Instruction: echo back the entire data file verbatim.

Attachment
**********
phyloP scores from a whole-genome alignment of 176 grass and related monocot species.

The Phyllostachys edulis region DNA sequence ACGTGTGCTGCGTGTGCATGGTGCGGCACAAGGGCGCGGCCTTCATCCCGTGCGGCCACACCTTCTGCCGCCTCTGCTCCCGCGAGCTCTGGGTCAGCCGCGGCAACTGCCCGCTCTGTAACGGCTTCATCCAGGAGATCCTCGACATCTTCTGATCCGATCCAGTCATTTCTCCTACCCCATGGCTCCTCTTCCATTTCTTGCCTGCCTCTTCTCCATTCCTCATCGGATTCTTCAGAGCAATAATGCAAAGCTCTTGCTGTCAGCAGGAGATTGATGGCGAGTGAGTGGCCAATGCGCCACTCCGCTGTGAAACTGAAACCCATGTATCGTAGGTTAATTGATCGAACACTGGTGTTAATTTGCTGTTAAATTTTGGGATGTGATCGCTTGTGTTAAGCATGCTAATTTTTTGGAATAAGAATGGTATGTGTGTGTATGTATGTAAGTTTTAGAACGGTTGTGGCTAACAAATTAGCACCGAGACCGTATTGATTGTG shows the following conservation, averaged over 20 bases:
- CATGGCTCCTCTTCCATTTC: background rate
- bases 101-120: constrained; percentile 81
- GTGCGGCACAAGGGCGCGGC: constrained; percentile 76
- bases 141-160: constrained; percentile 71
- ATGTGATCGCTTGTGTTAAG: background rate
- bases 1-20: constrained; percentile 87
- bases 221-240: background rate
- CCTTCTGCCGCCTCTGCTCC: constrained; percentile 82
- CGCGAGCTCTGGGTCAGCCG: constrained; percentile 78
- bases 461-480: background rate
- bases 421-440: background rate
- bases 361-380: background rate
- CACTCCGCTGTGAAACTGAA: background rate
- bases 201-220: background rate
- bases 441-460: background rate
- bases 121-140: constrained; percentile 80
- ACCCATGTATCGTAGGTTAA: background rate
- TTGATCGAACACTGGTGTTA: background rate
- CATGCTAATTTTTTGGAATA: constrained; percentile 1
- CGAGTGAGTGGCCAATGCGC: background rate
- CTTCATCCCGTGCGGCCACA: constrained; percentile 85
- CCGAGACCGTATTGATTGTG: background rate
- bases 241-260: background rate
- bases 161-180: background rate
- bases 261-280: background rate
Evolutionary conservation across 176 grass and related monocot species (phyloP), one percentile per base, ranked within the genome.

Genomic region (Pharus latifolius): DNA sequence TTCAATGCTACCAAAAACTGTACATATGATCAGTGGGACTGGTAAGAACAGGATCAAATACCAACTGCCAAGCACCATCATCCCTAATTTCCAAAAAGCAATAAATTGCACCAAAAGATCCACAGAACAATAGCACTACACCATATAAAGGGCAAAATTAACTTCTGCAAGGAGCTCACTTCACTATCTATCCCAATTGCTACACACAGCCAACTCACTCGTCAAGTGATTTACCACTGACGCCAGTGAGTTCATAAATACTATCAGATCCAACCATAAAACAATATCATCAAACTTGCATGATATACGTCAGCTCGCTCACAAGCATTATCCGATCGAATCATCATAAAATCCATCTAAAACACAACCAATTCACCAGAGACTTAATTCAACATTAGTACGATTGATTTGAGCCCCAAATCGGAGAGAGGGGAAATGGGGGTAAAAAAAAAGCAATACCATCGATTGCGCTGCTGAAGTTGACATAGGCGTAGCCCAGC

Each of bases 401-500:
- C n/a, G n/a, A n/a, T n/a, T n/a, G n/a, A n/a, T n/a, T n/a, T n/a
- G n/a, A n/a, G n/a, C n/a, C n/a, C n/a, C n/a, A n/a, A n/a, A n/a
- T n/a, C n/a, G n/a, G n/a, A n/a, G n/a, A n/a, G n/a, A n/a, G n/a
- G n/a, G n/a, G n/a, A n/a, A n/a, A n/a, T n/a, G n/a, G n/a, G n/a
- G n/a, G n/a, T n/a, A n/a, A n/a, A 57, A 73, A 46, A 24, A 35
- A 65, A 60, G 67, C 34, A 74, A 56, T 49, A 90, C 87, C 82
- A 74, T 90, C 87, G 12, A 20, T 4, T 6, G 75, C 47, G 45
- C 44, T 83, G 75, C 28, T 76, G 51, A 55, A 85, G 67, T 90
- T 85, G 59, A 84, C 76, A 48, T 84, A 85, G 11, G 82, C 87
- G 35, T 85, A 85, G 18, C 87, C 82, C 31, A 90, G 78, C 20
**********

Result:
phyloP scores from a whole-genome alignment of 176 grass and related monocot species.

The Phyllostachys edulis region DNA sequence ACGTGTGCTGCGTGTGCATGGTGCGGCACAAGGGCGCGGCCTTCATCCCGTGCGGCCACACCTTCTGCCGCCTCTGCTCCCGCGAGCTCTGGGTCAGCCGCGGCAACTGCCCGCTCTGTAACGGCTTCATCCAGGAGATCCTCGACATCTTCTGATCCGATCCAGTCATTTCTCCTACCCCATGGCTCCTCTTCCATTTCTTGCCTGCCTCTTCTCCATTCCTCATCGGATTCTTCAGAGCAATAATGCAAAGCTCTTGCTGTCAGCAGGAGATTGATGGCGAGTGAGTGGCCAATGCGCCACTCCGCTGTGAAACTGAAACCCATGTATCGTAGGTTAATTGATCGAACACTGGTGTTAATTTGCTGTTAAATTTTGGGATGTGATCGCTTGTGTTAAGCATGCTAATTTTTTGGAATAAGAATGGTATGTGTGTGTATGTATGTAAGTTTTAGAACGGTTGTGGCTAACAAATTAGCACCGAGACCGTATTGATTGTG shows the following conservation, averaged over 20 bases:
- CATGGCTCCTCTTCCATTTC: background rate
- bases 101-120: constrained; percentile 81
- GTGCGGCACAAGGGCGCGGC: constrained; percentile 76
- bases 141-160: constrained; percentile 71
- ATGTGATCGCTTGTGTTAAG: background rate
- bases 1-20: constrained; percentile 87
- bases 221-240: background rate
- CCTTCTGCCGCCTCTGCTCC: constrained; percentile 82
- CGCGAGCTCTGGGTCAGCCG: constrained; percentile 78
- bases 461-480: background rate
- bases 421-440: background rate
- bases 361-380: background rate
- CACTCCGCTGTGAAACTGAA: background rate
- bases 201-220: background rate
- bases 441-460: background rate
- bases 121-140: constrained; percentile 80
- ACCCATGTATCGTAGGTTAA: background rate
- TTGATCGAACACTGGTGTTA: background rate
- CATGCTAATTTTTTGGAATA: constrained; percentile 1
- CGAGTGAGTGGCCAATGCGC: background rate
- CTTCATCCCGTGCGGCCACA: constrained; percentile 85
- CCGAGACCGTATTGATTGTG: background rate
- bases 241-260: background rate
- bases 161-180: background rate
- bases 261-280: background rate
Evolutionary conservation across 176 grass and related monocot species (phyloP), one percentile per base, ranked within the genome.

Genomic region (Pharus latifolius): DNA sequence TTCAATGCTACCAAAAACTGTACATATGATCAGTGGGACTGGTAAGAACAGGATCAAATACCAACTGCCAAGCACCATCATCCCTAATTTCCAAAAAGCAATAAATTGCACCAAAAGATCCACAGAACAATAGCACTACACCATATAAAGGGCAAAATTAACTTCTGCAAGGAGCTCACTTCACTATCTATCCCAATTGCTACACACAGCCAACTCACTCGTCAAGTGATTTACCACTGACGCCAGTGAGTTCATAAATACTATCAGATCCAACCATAAAACAATATCATCAAACTTGCATGATATACGTCAGCTCGCTCACAAGCATTATCCGATCGAATCATCATAAAATCCATCTAAAACACAACCAATTCACCAGAGACTTAATTCAACATTAGTACGATTGATTTGAGCCCCAAATCGGAGAGAGGGGAAATGGGGGTAAAAAAAAAGCAATACCATCGATTGCGCTGCTGAAGTTGACATAGGCGTAGCCCAGC

Each of bases 401-500:
- C n/a, G n/a, A n/a, T n/a, T n/a, G n/a, A n/a, T n/a, T n/a, T n/a
- G n/a, A n/a, G n/a, C n/a, C n/a, C n/a, C n/a, A n/a, A n/a, A n/a
- T n/a, C n/a, G n/a, G n/a, A n/a, G n/a, A n/a, G n/a, A n/a, G n/a
- G n/a, G n/a, G n/a, A n/a, A n/a, A n/a, T n/a, G n/a, G n/a, G n/a
- G n/a, G n/a, T n/a, A n/a, A n/a, A 57, A 73, A 46, A 24, A 35
- A 65, A 60, G 67, C 34, A 74, A 56, T 49, A 90, C 87, C 82
- A 74, T 90, C 87, G 12, A 20, T 4, T 6, G 75, C 47, G 45
- C 44, T 83, G 75, C 28, T 76, G 51, A 55, A 85, G 67, T 90
- T 85, G 59, A 84, C 76, A 48, T 84, A 85, G 11, G 82, C 87
- G 35, T 85, A 85, G 18, C 87, C 82, C 31, A 90, G 78, C 20